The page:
Antique Persian carpets and loose modern furnishings blend effortlessly and serve to define and distinguish the two areas. Recessed trays raise the overhead and further differentiate the two rooms, while recessed fixtures provide both general and accent lighting. In the galley, art is displayed, both ceramic and framed under glass to protect it from the inevitable reality of cooking fumes and humidity. From the dining room to a spacious winding stairway leads down to the exercise area and three guest staterooms.
The aft guest stateroom is a full-beam spread that defines the "very important" in VIP. Here again, as in the saloon, an eclectic mix blends perfectly. Much as Alice through the looking glass, I felt transported to another world, yet provisions for the familiar necessities of daily life aboard kept me anchored. The spacious head, separated from the sleeping room by a wall of mirrored hanging lockers, does indeed have two lavatories, a toilet, bidet and whirlpool tub, but the room's artwork, lighted by recessed eyeballs in the tray ceiling, take mundane experiences to a new level.
Two more en suite guest staterooms, one with twin berths and one with a queen, are smaller than the VIP, but every bit as luxurious in their detailing and furnishing. Centered to port, with its own bath and shower, is a mirrored exercise area. Even here, the carpets and paintings are immediately at hand.
Back on the main deck, I ventured forward from the entry foyer, past the day head, to the owner's suite. First is the anteroom-this is not an office!-with its large abstract oil and its-one, two, three, four!-small Old Masters pen and ink portraits of VIPs from another century. Onward past the walk-in closet to starboard and the huge bathing area to port, into the main room of the owner's suite, and I had another blow-me-away moment. Whenever first-timers join me aboard superyachts, I warn them to refrain from Gomer Pyle impersonations, uttering the nearly inevitable "Gaaaaawlleeee!"-but I came near it myself. Large but not overwhelming in size, the room is nonetheless an exquisite jewel, a miniature gallery within the whole.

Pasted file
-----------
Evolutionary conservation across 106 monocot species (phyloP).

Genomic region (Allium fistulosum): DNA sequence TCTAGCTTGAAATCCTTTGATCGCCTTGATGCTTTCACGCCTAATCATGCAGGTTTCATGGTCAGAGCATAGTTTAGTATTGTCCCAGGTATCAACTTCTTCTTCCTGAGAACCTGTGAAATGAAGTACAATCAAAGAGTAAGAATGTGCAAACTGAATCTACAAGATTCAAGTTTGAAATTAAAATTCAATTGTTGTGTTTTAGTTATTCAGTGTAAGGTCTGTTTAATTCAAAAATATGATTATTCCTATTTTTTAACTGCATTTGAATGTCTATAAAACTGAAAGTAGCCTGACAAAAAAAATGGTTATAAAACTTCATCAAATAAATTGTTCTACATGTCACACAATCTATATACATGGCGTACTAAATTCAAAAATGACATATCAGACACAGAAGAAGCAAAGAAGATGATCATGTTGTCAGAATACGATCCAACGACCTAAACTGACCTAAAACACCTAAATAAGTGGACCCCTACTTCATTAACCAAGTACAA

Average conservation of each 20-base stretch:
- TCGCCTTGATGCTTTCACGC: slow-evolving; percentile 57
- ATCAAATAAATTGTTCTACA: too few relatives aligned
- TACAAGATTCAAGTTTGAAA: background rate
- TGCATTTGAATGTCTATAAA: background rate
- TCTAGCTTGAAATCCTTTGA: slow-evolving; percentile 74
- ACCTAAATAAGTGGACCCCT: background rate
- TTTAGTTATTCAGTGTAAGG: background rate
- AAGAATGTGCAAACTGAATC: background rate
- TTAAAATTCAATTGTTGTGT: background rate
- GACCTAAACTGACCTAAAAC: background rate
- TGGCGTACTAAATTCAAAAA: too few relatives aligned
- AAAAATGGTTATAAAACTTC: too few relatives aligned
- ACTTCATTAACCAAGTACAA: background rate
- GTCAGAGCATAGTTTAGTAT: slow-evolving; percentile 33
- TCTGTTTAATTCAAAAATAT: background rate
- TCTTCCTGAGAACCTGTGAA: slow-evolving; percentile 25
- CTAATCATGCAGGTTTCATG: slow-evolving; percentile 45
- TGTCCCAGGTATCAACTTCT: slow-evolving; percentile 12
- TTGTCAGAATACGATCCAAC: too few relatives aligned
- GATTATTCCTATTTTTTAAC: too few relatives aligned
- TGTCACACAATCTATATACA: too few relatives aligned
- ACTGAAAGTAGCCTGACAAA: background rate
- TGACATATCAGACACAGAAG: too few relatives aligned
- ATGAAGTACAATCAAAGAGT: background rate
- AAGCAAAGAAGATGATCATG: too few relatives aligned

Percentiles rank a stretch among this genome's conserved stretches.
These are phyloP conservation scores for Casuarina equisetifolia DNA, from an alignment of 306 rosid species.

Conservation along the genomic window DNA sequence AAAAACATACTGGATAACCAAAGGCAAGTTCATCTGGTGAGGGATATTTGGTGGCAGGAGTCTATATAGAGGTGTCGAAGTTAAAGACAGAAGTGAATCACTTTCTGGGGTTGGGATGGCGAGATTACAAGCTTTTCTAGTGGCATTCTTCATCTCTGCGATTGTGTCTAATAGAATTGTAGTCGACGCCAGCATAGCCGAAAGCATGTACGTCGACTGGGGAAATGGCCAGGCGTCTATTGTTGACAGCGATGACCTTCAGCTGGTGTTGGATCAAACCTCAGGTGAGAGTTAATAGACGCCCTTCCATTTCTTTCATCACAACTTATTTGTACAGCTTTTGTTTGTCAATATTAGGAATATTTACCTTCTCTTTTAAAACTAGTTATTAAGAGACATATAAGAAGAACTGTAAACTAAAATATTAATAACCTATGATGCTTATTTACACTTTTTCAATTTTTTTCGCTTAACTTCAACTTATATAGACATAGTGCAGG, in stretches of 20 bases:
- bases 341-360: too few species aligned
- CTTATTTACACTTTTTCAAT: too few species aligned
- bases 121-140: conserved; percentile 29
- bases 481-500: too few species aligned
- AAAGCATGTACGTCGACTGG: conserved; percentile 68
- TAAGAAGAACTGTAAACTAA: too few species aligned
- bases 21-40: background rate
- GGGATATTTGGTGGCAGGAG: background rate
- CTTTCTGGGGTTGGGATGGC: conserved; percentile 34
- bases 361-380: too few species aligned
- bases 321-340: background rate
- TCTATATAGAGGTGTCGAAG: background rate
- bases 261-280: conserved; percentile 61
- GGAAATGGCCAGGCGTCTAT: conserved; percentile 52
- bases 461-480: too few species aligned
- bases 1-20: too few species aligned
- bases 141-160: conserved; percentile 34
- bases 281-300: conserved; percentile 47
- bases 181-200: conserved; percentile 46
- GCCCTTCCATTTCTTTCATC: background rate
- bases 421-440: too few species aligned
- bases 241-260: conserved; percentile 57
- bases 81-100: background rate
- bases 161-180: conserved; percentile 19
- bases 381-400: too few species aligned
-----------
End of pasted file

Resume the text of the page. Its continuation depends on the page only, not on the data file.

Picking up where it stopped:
Returning to the foyer, with too brief a pause for one more look at the anteroom, I climbed the stairs to the bridge deck. Forward, past the captain's cabin, pilothouse and Portuguese bridge, is a pair of lounges for sunning or watching as dolphins dance in the bow wave. Aft of the pilothouse is the skylounge. The requisite bar and large flat-screen TV are present, but they don't intrude on the space. The TV remains out of sight in a side cabinet unless in use, and the bar is behind a room divider at the forward end of the skylounge. With shades drawn, the room invites quiet conversation or solitary contemplation of the large Kandinsky that dominates the space.
Open the shades and the aft doors, and the skylounge functions beautifully as a complement to the spacious open aft deck, whether for small dinners or larger parties. From here a spiral stairway leads to the open top deck, where a fixed canopy hung from the radar arch shades a circular dining table and a flanking snack bar/grill area. Aft is an open lounge area, and forward, a whirlpool spa and twin seating areas are served by a bar to port. How many museums do you know of offer you a warm soak after a private tour?
Contact: CRN Yachts, (011) 39 071 501 1111; www.crn-yacht.com